Over the last six months at Stockport we’ve been thinking more and more about the potential of creating more structure and support for design-led transformation and improvement. This isn’t about Digital by Design, it is bigger than that. And nor is it just about reform, transformation or Service design specialists.

We recognise we are already doing service design, we do it all the time and we have shining examples of good practice. We feel though that we can share the learning and skills better as a whole organisation. We can do better to connect the dots, to go faster, with more consistency. This is why we are thinking more purposefully about our approach across the organisation and with our partners too.

But what is service design? Isn’t it about the user? “That’s user experience (UX)” I hear people say. Or business analysis? “That’s what we do.” I hear from others.  Like UX, service-design needs to be based on understanding as best we can user needs, but Service Design is unique in its scope. It seeks to use Design Thinking tools and processes to maintain a focus on the wider context of the User Journey, rather than the experience of the technology.

It does overlap with both UX and with Business Analysis. With Business Analysis the overlap is sometimes so large that it seems indistinguishable. It certainly uses analytical and research skills. However, the focus on user research tools and skills and the impact of focusing on the full journey separate the work from many business analyst roles that are closely linked to delivery teams and are often technically focused or focused on business needs of economy and efficiency over user needs.

In truth the job roles are fuzzy. These roles like many others are interrelated and give us valuable perspectives which need to work in harmony to produce the best service delivery by balancing technical, organisational and user needs. It’s a challenging job, but we’re doing the hard work to make service delivery and experience simple.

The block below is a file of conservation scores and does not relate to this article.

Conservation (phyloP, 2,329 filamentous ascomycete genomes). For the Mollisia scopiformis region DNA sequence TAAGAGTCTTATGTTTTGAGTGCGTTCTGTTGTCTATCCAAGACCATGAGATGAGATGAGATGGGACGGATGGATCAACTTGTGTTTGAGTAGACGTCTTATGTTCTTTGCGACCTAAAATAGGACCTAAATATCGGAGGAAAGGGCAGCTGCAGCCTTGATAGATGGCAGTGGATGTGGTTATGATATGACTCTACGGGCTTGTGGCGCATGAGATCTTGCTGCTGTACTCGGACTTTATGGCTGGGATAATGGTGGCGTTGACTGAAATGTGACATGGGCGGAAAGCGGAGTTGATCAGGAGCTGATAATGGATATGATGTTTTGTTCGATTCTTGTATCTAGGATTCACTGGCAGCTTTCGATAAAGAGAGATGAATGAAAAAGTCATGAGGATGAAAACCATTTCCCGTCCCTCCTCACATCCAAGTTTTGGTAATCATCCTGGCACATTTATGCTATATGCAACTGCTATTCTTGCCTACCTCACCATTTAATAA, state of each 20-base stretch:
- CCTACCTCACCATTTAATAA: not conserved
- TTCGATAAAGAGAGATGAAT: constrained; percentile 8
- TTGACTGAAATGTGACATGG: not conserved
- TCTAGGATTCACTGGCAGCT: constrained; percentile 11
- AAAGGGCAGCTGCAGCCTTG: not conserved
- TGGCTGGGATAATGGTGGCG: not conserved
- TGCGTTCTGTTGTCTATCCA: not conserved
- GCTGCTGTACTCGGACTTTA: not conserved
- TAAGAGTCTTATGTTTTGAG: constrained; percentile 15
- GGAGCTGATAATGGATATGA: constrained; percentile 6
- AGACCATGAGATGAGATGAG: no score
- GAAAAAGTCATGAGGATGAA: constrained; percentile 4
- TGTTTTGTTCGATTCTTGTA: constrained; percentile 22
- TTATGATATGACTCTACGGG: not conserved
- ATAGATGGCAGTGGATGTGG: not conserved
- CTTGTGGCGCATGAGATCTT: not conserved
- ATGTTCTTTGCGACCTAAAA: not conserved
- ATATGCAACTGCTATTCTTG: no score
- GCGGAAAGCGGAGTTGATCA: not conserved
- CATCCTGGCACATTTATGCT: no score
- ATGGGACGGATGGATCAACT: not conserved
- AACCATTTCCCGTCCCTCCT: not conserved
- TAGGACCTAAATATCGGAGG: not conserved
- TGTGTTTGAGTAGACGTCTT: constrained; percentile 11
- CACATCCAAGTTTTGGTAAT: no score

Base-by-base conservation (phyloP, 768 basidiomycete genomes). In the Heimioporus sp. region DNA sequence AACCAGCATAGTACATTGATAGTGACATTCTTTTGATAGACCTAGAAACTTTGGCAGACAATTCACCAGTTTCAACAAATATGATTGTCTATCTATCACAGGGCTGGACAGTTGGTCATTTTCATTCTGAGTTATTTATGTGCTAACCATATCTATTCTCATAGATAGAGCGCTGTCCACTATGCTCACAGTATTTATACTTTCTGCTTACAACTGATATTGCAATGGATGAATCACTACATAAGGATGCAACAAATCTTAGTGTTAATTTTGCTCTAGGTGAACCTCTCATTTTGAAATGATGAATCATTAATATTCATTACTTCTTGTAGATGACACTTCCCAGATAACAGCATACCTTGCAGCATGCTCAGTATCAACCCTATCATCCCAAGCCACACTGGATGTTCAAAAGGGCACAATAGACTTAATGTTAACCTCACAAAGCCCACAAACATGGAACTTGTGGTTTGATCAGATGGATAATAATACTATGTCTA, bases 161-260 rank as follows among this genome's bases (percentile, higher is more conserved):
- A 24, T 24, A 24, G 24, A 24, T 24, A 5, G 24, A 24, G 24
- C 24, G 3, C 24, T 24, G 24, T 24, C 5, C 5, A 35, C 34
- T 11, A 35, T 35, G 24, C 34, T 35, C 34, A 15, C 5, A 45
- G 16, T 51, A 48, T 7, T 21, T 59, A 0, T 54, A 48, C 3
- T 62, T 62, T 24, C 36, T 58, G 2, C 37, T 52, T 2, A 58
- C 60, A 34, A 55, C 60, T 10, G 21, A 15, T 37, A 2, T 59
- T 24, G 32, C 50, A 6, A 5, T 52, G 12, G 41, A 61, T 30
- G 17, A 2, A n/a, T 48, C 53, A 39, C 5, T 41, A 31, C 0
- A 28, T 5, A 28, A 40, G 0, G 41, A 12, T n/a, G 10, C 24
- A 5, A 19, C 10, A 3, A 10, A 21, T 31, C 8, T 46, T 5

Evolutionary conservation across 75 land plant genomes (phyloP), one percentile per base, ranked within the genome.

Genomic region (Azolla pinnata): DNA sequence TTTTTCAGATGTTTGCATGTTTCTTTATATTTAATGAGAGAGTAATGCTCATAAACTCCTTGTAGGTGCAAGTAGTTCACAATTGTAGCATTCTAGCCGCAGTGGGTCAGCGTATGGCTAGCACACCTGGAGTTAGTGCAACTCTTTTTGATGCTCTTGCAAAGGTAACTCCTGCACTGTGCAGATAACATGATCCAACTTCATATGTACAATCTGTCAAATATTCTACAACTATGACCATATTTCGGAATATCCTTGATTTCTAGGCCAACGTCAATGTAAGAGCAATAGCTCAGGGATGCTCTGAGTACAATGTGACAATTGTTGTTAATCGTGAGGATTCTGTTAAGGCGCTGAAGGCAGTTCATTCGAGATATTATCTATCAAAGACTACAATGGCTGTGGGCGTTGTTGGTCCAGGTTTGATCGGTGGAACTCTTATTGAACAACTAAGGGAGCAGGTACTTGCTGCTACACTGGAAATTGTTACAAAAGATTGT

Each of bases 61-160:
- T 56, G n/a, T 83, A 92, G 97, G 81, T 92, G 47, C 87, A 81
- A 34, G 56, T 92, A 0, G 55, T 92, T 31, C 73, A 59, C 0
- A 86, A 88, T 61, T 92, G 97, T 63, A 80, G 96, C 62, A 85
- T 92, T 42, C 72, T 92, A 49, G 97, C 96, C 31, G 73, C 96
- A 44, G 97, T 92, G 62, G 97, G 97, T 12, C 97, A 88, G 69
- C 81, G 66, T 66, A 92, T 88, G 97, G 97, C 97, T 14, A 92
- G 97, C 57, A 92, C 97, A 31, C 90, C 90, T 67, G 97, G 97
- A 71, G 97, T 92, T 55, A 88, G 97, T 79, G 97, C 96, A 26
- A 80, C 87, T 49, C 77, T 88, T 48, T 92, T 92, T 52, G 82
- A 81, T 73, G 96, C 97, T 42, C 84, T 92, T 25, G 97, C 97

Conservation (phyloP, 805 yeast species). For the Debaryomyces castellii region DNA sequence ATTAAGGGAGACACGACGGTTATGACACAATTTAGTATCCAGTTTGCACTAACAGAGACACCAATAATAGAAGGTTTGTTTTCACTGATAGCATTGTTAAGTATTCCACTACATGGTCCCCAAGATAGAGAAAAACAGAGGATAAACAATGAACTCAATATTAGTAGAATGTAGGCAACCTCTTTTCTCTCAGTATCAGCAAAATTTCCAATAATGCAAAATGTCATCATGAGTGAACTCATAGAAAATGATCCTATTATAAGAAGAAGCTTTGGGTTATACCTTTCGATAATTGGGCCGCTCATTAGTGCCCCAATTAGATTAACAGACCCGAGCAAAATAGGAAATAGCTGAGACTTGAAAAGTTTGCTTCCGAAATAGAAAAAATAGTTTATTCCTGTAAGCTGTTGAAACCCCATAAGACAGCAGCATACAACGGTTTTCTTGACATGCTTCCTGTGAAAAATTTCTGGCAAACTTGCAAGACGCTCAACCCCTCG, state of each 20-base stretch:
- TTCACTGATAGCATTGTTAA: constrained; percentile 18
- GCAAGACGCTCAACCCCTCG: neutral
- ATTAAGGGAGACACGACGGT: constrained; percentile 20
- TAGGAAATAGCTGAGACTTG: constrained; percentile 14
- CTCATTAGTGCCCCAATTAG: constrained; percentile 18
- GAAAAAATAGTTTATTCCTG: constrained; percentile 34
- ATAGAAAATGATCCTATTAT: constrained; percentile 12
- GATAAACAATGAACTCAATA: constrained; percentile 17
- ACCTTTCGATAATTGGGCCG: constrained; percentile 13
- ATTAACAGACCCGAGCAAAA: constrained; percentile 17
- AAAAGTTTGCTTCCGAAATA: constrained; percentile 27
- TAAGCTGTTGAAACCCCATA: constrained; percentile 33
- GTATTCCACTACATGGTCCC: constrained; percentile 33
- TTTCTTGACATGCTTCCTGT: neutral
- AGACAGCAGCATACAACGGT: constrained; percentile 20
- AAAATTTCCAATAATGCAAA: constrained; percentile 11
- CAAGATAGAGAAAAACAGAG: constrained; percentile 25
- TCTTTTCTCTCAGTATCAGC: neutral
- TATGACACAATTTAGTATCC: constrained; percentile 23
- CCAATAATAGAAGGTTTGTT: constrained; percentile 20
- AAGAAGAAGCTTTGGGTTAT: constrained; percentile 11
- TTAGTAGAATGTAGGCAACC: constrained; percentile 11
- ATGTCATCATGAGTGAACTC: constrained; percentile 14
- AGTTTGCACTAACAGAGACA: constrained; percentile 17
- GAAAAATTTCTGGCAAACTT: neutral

Over a year ago we gathered together people who were doing this sort of work, we talked and pulled together some existing in-house good practice and augmented it with best practice from elsewhere. This forms the service design tool kit.

This toolkit aims to cover 4 areas of change. Each subject has a pdf which can be downloaded by clicking the links below:

Over the next few months we will be bringing in additional support to help us look at how we can develop our service design capability, not just through new roles (although we may decide these are of value), but through embedding design-thinking into the heart of the organisation so that all decisions seek to balance different needs and champion the user.

We will look at how in Stockport we can best design an approach which puts good design, continuous feedback and improvement at the heart of it, coordinates all the different roles and creates the capacity and capabilities to make the most of our resources and skills.

Design Thinking is everyone’s job, as is designing the services and processes. We’d like to be open and inclusive in this process and will start a dedicated blog on which we will post our activity, progress, challenges and outputs. We are starting small, piloting and testing, learning throughout. We are looking forward to working more widely with people across the organisation and connecting more with users over the coming months. We hope you do too.